Now, reeds come in different sizes, and the sizes refer to the thickness of the reed. The higher the size, the harder it is to play.
For an adult beginner saxophone player, I’d suggest starting with a size 2 reed. But you could also choose a 1.5 reed. Most players, though, eventually move up to a 2.5 reed, or maybe even a size 3 reed. It depends on your mouthpiece and your physiology. So I’ve been playing for 40 years, and I still play on a size 2.5 reed. Because for me, that suits me, with the mouthpiece that I like to play.
So just be aware that whatever size you start at, whether that’s 1.5 or 2, as your mouth muscles get stronger, you’ll probably move up one or two sizes.
Let’s look at how we fit the reed onto a mouthpiece.
About the reed
So the way the reed works is it makes a seal on the mouthpiece, and it vibrates as we blow across it. So it’s important to get that seal working well.
And for that reason, we must make sure that the reed is wet. Okay, this is the thing that most beginner saxophone players think is a bit disgusting.
We have to have a lick of our reed. I’ll generally have it in my mouth while I’m setting my saxophone up – for about 15 seconds. But it is important to get it wet. And also at the back of the reed, so everywhere on the bottom. That’s the disgusting part out of the way and the reed is nice and wet.
Fitting the reed to the mouthpiece
Let’s talk about how we fit this onto our mouthpiece.
Now the important thing here is that the reed is fragile at the tip. But the heel is the strongest part. And it’s got a flat side which goes to the flat side of the mouthpiece.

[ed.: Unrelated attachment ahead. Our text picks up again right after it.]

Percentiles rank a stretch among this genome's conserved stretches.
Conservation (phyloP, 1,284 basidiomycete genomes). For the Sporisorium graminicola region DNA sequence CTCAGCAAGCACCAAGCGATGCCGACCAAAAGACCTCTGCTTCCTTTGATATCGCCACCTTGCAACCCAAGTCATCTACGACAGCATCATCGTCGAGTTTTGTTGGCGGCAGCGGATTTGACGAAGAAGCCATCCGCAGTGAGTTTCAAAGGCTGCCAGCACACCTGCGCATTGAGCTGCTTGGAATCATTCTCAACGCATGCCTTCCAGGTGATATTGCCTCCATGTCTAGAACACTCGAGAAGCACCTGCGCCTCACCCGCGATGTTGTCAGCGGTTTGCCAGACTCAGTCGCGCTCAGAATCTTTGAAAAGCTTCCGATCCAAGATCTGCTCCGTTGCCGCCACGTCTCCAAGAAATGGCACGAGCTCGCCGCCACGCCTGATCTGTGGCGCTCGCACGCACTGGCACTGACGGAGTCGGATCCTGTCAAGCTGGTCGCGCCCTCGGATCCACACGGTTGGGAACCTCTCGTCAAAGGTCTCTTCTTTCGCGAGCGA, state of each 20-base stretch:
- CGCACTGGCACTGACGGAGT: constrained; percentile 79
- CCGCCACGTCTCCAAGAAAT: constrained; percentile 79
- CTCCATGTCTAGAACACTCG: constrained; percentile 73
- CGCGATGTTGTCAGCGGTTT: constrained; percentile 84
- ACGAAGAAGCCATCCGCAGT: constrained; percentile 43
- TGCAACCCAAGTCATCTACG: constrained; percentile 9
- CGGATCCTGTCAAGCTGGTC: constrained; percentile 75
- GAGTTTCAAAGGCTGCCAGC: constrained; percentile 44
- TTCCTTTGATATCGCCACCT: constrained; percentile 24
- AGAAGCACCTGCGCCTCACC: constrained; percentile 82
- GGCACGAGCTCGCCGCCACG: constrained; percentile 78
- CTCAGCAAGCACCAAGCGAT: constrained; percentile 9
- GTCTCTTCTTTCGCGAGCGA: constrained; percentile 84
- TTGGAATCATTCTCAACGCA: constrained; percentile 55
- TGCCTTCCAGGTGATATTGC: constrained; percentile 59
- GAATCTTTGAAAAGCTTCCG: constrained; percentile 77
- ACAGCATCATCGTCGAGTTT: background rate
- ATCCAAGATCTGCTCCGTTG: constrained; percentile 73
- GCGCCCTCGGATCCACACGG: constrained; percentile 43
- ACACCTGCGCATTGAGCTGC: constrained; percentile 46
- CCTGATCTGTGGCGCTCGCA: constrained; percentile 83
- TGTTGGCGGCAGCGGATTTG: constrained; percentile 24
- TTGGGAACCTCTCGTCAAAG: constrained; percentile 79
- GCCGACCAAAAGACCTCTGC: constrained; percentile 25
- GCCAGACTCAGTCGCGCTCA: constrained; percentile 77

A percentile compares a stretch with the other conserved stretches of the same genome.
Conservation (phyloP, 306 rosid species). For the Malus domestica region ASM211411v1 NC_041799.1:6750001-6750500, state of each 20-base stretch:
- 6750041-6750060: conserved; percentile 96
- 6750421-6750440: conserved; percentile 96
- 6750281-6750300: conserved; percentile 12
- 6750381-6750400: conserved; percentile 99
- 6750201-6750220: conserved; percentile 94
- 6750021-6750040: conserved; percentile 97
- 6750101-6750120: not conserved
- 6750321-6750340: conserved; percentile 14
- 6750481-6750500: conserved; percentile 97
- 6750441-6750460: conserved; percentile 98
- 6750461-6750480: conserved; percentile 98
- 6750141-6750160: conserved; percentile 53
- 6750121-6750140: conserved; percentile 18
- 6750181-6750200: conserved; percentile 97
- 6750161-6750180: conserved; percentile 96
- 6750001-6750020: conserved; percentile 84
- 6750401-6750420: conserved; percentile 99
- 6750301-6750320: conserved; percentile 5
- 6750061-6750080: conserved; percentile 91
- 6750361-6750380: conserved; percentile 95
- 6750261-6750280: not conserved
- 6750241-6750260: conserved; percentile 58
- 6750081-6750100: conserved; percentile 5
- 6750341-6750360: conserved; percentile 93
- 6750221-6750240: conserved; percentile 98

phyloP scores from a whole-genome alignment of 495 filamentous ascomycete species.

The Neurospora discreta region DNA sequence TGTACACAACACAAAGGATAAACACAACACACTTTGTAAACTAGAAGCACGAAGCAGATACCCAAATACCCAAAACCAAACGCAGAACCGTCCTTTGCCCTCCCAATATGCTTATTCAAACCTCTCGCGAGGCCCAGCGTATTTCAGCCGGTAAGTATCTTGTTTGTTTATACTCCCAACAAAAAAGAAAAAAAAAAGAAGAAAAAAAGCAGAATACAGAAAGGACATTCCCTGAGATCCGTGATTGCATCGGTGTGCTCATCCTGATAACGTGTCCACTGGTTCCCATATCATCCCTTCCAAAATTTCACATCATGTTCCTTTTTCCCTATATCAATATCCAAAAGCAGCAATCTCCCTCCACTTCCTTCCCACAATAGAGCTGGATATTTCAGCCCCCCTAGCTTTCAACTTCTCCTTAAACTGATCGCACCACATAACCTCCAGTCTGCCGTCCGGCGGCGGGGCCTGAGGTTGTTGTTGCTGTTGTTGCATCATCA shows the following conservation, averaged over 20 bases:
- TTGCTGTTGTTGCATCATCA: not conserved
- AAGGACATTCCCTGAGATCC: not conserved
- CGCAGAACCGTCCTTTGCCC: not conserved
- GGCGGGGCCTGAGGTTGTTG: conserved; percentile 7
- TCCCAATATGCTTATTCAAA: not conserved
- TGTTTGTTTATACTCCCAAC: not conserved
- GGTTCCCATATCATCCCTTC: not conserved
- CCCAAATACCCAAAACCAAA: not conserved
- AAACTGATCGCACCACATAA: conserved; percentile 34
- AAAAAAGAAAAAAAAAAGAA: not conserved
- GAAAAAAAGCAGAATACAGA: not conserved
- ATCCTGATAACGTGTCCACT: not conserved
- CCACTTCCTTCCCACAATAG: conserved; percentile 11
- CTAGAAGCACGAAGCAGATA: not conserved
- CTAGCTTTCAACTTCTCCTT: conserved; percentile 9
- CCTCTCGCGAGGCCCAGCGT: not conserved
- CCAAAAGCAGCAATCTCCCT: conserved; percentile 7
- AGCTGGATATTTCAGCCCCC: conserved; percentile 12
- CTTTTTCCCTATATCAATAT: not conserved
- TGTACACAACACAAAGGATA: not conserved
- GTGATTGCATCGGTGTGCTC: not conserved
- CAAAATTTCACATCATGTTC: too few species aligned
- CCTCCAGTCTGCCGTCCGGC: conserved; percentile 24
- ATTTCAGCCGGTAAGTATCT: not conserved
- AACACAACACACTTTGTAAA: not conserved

So I’m right-handed, so I normally would hold my mouthpiece with my left hand and slide the ligature forward, making sure that the screws are nice and loose.
Then I slide the reed in, the thick end first, and line it up even on both sides. It should be just a whisker below the top of the mouthpiece. And then I tighten the screws, just finger tight. Now you mustn’t over-tighten your ligature. The ligature just has to hold the reed in place so that it doesn’t move, and that way it can vibrate freely.
When you’re new to putting your reed on, you might find you need to fiddle with it a little bit to get it right. But it should look nice and neat. Every time you do that, it’s going to get much easier.
Let’s put the saxophone together and start making some sounds.
Putting the neck on the sax
Gently twist the neck to fit it into the top of our saxophone body.
We need to make sure that the rib that I mentioned before is in line with this key at the back here. And then we gently tighten the screw at the top of our saxophone. Just like with our ligature, it doesn’t need to be super-tight. It should just be fingeritight so that the neck doesn’t move.
About Neck straps
Now we haven’t spoken about this yet, but this is a neck strap. You should have one in your saxophone case, and this is important. So find your neck strap, and pop it over your neck.
So the neck strap is super-important because it supports all the weight of the saxophone when we’re playing. That way we can avoid having any extra tension in our arms.